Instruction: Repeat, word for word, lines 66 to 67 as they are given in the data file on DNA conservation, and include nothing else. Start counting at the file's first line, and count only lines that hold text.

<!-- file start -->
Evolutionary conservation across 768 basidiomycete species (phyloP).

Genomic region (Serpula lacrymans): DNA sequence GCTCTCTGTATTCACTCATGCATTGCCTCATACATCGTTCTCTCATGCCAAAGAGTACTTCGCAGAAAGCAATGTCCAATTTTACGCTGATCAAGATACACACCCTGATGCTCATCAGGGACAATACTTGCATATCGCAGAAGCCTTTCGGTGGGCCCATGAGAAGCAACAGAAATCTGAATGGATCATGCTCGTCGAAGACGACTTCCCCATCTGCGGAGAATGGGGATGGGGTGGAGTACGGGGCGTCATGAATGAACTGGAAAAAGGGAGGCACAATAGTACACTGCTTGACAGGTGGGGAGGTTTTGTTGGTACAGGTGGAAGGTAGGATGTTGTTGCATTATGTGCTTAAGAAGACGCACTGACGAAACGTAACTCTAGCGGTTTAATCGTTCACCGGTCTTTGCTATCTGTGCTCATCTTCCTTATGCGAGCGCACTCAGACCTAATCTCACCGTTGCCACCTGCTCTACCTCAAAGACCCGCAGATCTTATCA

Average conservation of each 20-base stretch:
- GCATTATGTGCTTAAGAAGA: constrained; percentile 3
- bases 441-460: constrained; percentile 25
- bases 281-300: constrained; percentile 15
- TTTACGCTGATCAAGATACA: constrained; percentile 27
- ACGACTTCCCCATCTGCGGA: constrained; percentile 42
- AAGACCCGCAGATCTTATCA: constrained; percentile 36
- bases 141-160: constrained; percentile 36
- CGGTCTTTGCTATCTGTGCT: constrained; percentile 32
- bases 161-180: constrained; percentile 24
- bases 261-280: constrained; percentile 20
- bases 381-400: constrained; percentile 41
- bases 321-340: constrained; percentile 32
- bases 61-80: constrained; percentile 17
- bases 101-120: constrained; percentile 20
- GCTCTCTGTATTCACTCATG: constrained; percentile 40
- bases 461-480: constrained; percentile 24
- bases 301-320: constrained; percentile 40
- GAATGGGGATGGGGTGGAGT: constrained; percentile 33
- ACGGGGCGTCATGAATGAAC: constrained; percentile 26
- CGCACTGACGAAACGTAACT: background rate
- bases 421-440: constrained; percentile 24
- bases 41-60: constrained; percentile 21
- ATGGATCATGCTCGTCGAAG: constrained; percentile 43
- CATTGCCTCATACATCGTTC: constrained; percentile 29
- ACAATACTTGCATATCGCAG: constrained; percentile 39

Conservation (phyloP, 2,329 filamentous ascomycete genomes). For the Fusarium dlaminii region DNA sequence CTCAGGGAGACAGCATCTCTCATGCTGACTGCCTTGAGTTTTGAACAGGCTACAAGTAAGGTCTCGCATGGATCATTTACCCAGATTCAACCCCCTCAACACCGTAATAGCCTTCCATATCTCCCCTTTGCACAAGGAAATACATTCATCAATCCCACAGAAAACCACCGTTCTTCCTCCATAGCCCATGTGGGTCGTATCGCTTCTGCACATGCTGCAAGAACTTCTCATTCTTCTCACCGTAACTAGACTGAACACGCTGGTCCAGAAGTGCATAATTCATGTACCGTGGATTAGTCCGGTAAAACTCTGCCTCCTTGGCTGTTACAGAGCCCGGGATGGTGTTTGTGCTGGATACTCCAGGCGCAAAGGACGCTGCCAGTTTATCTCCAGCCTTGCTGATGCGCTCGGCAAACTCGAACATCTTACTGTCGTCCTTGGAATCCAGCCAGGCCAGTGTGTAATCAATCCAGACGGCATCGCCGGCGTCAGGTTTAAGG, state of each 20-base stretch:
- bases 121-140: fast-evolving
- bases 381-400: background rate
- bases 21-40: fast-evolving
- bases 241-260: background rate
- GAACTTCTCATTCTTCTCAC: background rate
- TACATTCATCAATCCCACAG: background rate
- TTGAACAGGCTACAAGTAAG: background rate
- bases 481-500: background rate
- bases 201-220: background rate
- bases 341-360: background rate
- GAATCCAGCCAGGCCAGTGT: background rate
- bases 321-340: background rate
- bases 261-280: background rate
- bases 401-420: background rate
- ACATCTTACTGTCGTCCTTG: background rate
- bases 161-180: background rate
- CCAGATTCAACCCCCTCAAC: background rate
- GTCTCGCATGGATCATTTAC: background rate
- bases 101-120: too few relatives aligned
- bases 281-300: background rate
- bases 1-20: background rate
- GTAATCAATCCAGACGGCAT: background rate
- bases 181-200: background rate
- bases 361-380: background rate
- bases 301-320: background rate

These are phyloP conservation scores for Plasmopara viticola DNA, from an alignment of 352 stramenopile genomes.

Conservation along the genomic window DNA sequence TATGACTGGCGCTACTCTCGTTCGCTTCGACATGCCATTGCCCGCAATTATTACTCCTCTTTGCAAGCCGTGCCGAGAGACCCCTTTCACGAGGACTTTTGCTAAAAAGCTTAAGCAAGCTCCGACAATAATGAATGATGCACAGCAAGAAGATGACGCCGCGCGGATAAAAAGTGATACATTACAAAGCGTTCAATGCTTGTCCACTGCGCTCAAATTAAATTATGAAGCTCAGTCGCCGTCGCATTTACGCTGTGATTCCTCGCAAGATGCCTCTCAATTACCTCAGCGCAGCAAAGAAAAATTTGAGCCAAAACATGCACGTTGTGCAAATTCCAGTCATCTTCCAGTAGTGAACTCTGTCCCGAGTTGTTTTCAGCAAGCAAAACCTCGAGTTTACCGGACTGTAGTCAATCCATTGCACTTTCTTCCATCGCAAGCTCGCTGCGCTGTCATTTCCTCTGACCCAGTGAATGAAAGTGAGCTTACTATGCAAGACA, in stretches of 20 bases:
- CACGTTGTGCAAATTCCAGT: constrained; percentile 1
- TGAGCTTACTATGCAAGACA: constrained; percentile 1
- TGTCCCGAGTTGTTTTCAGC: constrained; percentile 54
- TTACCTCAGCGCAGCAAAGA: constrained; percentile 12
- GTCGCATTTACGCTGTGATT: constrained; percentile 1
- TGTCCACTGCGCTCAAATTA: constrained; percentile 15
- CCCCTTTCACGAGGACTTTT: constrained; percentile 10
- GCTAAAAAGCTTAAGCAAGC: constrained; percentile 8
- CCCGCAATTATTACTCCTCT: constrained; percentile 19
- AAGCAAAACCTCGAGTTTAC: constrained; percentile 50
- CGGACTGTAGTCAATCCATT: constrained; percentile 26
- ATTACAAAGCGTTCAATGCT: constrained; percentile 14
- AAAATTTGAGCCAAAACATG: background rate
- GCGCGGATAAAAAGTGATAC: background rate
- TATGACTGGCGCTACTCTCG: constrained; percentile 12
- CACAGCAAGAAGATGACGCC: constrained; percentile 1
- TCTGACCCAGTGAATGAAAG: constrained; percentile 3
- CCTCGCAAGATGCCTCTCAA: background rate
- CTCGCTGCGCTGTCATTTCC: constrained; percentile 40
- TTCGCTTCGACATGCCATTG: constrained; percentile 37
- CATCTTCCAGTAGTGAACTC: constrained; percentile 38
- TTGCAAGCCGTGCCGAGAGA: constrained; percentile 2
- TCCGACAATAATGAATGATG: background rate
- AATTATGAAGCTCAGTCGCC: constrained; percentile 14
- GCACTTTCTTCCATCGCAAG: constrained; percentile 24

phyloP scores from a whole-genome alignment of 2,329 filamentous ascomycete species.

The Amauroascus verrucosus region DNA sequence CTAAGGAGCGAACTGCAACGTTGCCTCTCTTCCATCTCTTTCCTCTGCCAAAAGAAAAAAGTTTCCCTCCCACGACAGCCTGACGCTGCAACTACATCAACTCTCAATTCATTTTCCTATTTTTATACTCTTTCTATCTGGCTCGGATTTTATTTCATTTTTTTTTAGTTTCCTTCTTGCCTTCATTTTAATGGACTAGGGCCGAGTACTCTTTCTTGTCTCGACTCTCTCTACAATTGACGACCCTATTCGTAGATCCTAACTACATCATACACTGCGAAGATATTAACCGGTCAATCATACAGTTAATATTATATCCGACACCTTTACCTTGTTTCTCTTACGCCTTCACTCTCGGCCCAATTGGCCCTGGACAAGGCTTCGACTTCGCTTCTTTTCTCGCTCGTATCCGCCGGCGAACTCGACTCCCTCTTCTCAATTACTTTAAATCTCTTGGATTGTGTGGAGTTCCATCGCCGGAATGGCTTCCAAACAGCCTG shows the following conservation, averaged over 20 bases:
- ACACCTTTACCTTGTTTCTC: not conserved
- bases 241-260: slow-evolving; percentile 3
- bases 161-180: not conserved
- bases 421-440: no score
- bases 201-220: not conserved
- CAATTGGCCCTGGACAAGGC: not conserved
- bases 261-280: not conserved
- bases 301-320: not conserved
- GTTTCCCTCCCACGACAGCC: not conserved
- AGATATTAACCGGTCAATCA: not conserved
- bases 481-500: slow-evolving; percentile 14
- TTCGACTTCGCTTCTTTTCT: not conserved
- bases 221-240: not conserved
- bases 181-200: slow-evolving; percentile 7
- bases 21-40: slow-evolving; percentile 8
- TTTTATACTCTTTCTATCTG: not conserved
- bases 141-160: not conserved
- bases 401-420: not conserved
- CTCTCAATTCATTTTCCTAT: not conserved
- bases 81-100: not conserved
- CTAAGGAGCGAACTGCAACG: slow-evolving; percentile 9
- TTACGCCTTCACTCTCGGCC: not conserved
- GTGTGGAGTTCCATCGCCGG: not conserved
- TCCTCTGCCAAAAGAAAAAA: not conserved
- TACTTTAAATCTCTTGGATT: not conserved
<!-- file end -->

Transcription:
- AAGCAAAACCTCGAGTTTAC: constrained; percentile 50
- CGGACTGTAGTCAATCCATT: constrained; percentile 26